Back at the house, the goldfinches have discovered the thistle I left for them.

A small charm of goldfinches are enjoying the thistle as it goes to seed.

More Time with the Loons

Last weekend, I was able to spend both mornings on the Middleton’s Pond. They’ve got a new neighbor, it looks like they may be having second thoughts about the nest location and they, once again, told an intruder to go away.

I’ll be down at the Paradise City Show in Northampton, MA, over Memorial Day Weekend. I’ll have lots of wildlife prints, including lots of loons, as well as note cards. Stop by to say hello. All the show details here.

Saturday morning found a great egret foraging not far from where the loons nested last year and may again this year. The loons were off in another cove on the pond.

Our loons were busy making little loons again.
Once again, an intruding loon arrived on the pond. The home team left their cove to challenge him. The home team male yodeled a couple times to explain the situation to the intruder.
This time, the intruder quickly took the hint and departed. The home team went off to look at real estate.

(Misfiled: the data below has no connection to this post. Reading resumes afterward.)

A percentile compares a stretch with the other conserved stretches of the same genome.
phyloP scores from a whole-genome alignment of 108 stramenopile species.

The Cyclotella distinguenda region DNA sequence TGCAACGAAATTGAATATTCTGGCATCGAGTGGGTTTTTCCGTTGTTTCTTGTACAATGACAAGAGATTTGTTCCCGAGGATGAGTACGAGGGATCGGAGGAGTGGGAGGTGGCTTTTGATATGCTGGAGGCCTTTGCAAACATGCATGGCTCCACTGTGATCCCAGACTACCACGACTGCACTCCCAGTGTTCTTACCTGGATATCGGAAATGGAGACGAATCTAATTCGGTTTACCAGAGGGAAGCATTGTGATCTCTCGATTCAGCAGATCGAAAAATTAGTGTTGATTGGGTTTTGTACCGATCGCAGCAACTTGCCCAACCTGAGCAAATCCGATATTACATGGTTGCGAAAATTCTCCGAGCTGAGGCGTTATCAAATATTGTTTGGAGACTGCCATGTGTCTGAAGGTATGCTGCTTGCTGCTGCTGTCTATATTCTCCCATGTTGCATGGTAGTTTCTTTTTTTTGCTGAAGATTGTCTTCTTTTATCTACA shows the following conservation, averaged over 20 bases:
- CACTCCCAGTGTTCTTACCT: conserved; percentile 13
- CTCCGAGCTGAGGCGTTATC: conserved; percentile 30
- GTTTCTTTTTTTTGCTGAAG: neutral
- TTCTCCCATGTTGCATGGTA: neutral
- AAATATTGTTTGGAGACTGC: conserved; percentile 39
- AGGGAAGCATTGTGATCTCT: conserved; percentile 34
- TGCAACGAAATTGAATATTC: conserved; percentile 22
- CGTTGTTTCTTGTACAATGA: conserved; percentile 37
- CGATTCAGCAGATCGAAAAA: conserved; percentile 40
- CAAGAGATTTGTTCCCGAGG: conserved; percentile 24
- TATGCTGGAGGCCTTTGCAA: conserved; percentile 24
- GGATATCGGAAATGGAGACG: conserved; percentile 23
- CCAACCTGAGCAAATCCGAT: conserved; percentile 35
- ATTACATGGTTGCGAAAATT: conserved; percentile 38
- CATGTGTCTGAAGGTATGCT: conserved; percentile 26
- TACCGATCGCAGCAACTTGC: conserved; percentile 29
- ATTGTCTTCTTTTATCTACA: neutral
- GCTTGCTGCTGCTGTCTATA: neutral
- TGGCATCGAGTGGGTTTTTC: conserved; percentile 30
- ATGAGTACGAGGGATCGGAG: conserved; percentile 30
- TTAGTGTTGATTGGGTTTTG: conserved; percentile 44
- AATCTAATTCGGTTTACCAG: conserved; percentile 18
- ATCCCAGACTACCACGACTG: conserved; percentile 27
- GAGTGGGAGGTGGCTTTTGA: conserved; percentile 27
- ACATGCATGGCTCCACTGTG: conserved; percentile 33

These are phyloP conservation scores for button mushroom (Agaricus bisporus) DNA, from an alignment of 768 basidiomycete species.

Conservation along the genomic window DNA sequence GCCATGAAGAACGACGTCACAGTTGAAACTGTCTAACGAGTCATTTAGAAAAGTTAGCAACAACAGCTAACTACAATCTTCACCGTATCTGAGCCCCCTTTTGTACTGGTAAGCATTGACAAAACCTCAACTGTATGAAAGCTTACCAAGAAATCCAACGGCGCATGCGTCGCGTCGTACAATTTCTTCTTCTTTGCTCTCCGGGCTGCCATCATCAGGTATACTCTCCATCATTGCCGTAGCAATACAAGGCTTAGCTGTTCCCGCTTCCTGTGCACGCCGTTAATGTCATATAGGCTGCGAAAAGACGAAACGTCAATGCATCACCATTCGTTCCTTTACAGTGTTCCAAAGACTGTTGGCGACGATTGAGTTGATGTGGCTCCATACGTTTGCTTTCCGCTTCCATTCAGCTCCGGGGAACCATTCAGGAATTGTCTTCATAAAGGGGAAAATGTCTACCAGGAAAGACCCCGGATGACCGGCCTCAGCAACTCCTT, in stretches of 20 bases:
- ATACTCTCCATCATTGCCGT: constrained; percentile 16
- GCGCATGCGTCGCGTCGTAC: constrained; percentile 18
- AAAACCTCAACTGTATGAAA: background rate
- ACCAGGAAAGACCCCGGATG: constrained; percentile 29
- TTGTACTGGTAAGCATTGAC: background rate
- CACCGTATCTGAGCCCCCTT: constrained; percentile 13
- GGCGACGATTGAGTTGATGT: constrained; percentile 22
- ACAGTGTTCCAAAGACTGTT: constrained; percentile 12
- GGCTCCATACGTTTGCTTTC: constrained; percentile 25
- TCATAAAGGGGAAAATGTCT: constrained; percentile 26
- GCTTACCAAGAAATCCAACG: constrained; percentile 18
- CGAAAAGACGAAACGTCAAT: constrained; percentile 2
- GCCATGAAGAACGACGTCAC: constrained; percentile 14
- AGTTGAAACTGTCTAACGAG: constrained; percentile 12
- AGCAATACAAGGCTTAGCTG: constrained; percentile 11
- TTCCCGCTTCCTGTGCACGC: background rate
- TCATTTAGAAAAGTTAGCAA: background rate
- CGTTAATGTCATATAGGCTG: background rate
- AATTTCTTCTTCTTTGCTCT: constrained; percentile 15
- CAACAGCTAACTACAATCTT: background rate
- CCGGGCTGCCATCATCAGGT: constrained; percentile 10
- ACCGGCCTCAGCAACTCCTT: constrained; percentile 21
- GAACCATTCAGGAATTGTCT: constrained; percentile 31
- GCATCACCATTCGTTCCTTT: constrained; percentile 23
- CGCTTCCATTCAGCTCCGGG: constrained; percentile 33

Several sandpipers have arrived on the pond and spend time foraging along the water’s edge or from downed trees.
Painted turtles took advantage of the morning sunlight.
The great egret moved over to a stretch of reeds along the pond.
Shaking water off after an unsuccessful strike.
The next try was successful, the egret came up with a bluegill.
Whenever I watch an egret walking through the reeds, I think they look like someone stalking off to speak to the manager.
There were two osprey around the pond. While one would circle the pond, the other would perch and call. It sounded like a challenge. I wonder if a third osprey was visiting the pond and the home team osprey were objecting.
A quick wing stretch.
Sunday morning, the loons had a long discussion near last year’s nesting site, the same site they worked on last week.
The literature says male loons select the nesting site. From what I’ve seen, it appears to be a joint decision. They’ll both explore the options and exchange soft hoots and wails. If they see a promising spot, one or both loons may haul out and sit on the spot for a few minutes. They also seem to explore the underwater escape routes from any potential site.
After checking out three sites near last year’s site, they moved over to the reeds and explored options there. This is where they nested in 2017 when the female was killed by a Canada goose with a nearby nest. If we still have the same male, I wonder if that will play into the decision if they’re looking in the reeds.
The loons seemed unconcerned about the egret’s presence. I suspect that will change when the chicks arrive. A young chick would be an easy meal for an egret.
And, I can’t resist a nice wing stretch for a pic.
One more wing stretch….